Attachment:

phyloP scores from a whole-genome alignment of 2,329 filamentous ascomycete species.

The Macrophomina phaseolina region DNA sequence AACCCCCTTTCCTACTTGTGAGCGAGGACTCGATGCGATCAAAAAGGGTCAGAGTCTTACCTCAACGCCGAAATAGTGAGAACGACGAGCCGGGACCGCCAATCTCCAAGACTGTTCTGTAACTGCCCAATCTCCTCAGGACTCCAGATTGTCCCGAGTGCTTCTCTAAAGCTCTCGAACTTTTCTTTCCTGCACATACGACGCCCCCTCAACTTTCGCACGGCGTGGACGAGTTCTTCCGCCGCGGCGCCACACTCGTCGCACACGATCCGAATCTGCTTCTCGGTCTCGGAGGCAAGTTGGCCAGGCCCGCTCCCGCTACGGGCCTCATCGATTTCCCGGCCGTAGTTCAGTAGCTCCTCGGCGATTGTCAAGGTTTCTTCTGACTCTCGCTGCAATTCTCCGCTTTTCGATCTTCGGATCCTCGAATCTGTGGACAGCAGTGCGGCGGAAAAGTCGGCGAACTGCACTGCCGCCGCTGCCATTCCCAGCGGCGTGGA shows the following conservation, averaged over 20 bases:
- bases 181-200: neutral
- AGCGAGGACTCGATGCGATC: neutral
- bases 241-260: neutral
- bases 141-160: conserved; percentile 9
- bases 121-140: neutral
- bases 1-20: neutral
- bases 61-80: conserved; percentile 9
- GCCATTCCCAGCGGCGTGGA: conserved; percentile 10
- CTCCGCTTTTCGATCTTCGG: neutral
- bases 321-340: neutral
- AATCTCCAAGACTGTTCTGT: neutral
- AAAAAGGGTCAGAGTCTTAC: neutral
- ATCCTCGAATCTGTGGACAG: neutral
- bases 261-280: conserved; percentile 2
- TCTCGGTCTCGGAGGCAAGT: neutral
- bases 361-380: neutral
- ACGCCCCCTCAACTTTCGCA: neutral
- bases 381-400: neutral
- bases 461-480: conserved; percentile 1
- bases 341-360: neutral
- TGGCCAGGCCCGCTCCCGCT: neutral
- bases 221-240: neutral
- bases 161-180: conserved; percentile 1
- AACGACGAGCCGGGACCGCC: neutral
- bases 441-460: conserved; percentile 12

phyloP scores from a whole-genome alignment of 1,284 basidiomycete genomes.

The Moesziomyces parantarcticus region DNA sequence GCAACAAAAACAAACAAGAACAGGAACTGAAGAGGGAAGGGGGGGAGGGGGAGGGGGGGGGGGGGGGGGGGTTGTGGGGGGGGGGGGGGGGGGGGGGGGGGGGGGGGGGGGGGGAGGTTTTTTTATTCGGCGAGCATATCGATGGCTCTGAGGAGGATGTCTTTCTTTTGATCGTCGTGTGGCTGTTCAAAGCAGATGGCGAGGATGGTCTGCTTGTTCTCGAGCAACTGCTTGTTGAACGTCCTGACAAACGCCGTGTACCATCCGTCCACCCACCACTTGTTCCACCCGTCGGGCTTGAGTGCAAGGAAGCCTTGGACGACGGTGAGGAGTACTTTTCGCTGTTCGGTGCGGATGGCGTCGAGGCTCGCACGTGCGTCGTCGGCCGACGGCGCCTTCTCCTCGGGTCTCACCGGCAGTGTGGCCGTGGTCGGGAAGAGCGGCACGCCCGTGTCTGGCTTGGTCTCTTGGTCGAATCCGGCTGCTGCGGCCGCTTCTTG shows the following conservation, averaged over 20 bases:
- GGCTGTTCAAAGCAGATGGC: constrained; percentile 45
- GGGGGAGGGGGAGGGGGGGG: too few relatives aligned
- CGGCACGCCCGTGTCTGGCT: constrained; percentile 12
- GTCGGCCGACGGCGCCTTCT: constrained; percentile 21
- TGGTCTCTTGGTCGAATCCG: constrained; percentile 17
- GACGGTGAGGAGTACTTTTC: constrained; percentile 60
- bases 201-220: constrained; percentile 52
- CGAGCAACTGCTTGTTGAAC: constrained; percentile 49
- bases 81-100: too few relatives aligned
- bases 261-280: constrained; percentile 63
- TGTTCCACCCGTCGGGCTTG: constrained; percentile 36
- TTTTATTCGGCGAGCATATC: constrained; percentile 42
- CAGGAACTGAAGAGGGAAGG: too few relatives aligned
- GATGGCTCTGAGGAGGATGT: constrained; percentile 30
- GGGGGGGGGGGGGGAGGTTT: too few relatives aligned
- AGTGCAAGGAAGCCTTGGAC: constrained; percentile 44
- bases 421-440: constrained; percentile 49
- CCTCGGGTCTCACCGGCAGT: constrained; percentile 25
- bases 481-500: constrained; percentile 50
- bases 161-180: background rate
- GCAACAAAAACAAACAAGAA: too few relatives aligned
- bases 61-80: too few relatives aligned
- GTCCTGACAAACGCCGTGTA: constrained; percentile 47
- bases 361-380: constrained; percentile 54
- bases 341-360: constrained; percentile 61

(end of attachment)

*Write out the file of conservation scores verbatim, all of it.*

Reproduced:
phyloP scores from a whole-genome alignment of 2,329 filamentous ascomycete species.

The Macrophomina phaseolina region DNA sequence AACCCCCTTTCCTACTTGTGAGCGAGGACTCGATGCGATCAAAAAGGGTCAGAGTCTTACCTCAACGCCGAAATAGTGAGAACGACGAGCCGGGACCGCCAATCTCCAAGACTGTTCTGTAACTGCCCAATCTCCTCAGGACTCCAGATTGTCCCGAGTGCTTCTCTAAAGCTCTCGAACTTTTCTTTCCTGCACATACGACGCCCCCTCAACTTTCGCACGGCGTGGACGAGTTCTTCCGCCGCGGCGCCACACTCGTCGCACACGATCCGAATCTGCTTCTCGGTCTCGGAGGCAAGTTGGCCAGGCCCGCTCCCGCTACGGGCCTCATCGATTTCCCGGCCGTAGTTCAGTAGCTCCTCGGCGATTGTCAAGGTTTCTTCTGACTCTCGCTGCAATTCTCCGCTTTTCGATCTTCGGATCCTCGAATCTGTGGACAGCAGTGCGGCGGAAAAGTCGGCGAACTGCACTGCCGCCGCTGCCATTCCCAGCGGCGTGGA shows the following conservation, averaged over 20 bases:
- bases 181-200: neutral
- AGCGAGGACTCGATGCGATC: neutral
- bases 241-260: neutral
- bases 141-160: conserved; percentile 9
- bases 121-140: neutral
- bases 1-20: neutral
- bases 61-80: conserved; percentile 9
- GCCATTCCCAGCGGCGTGGA: conserved; percentile 10
- CTCCGCTTTTCGATCTTCGG: neutral
- bases 321-340: neutral
- AATCTCCAAGACTGTTCTGT: neutral
- AAAAAGGGTCAGAGTCTTAC: neutral
- ATCCTCGAATCTGTGGACAG: neutral
- bases 261-280: conserved; percentile 2
- TCTCGGTCTCGGAGGCAAGT: neutral
- bases 361-380: neutral
- ACGCCCCCTCAACTTTCGCA: neutral
- bases 381-400: neutral
- bases 461-480: conserved; percentile 1
- bases 341-360: neutral
- TGGCCAGGCCCGCTCCCGCT: neutral
- bases 221-240: neutral
- bases 161-180: conserved; percentile 1
- AACGACGAGCCGGGACCGCC: neutral
- bases 441-460: conserved; percentile 12

phyloP scores from a whole-genome alignment of 1,284 basidiomycete genomes.

The Moesziomyces parantarcticus region DNA sequence GCAACAAAAACAAACAAGAACAGGAACTGAAGAGGGAAGGGGGGGAGGGGGAGGGGGGGGGGGGGGGGGGGTTGTGGGGGGGGGGGGGGGGGGGGGGGGGGGGGGGGGGGGGGGAGGTTTTTTTATTCGGCGAGCATATCGATGGCTCTGAGGAGGATGTCTTTCTTTTGATCGTCGTGTGGCTGTTCAAAGCAGATGGCGAGGATGGTCTGCTTGTTCTCGAGCAACTGCTTGTTGAACGTCCTGACAAACGCCGTGTACCATCCGTCCACCCACCACTTGTTCCACCCGTCGGGCTTGAGTGCAAGGAAGCCTTGGACGACGGTGAGGAGTACTTTTCGCTGTTCGGTGCGGATGGCGTCGAGGCTCGCACGTGCGTCGTCGGCCGACGGCGCCTTCTCCTCGGGTCTCACCGGCAGTGTGGCCGTGGTCGGGAAGAGCGGCACGCCCGTGTCTGGCTTGGTCTCTTGGTCGAATCCGGCTGCTGCGGCCGCTTCTTG shows the following conservation, averaged over 20 bases:
- GGCTGTTCAAAGCAGATGGC: constrained; percentile 45
- GGGGGAGGGGGAGGGGGGGG: too few relatives aligned
- CGGCACGCCCGTGTCTGGCT: constrained; percentile 12
- GTCGGCCGACGGCGCCTTCT: constrained; percentile 21
- TGGTCTCTTGGTCGAATCCG: constrained; percentile 17
- GACGGTGAGGAGTACTTTTC: constrained; percentile 60
- bases 201-220: constrained; percentile 52
- CGAGCAACTGCTTGTTGAAC: constrained; percentile 49
- bases 81-100: too few relatives aligned
- bases 261-280: constrained; percentile 63
- TGTTCCACCCGTCGGGCTTG: constrained; percentile 36
- TTTTATTCGGCGAGCATATC: constrained; percentile 42
- CAGGAACTGAAGAGGGAAGG: too few relatives aligned
- GATGGCTCTGAGGAGGATGT: constrained; percentile 30
- GGGGGGGGGGGGGGAGGTTT: too few relatives aligned
- AGTGCAAGGAAGCCTTGGAC: constrained; percentile 44
- bases 421-440: constrained; percentile 49
- CCTCGGGTCTCACCGGCAGT: constrained; percentile 25
- bases 481-500: constrained; percentile 50
- bases 161-180: background rate
- GCAACAAAAACAAACAAGAA: too few relatives aligned
- bases 61-80: too few relatives aligned
- GTCCTGACAAACGCCGTGTA: constrained; percentile 47
- bases 361-380: constrained; percentile 54
- bases 341-360: constrained; percentile 61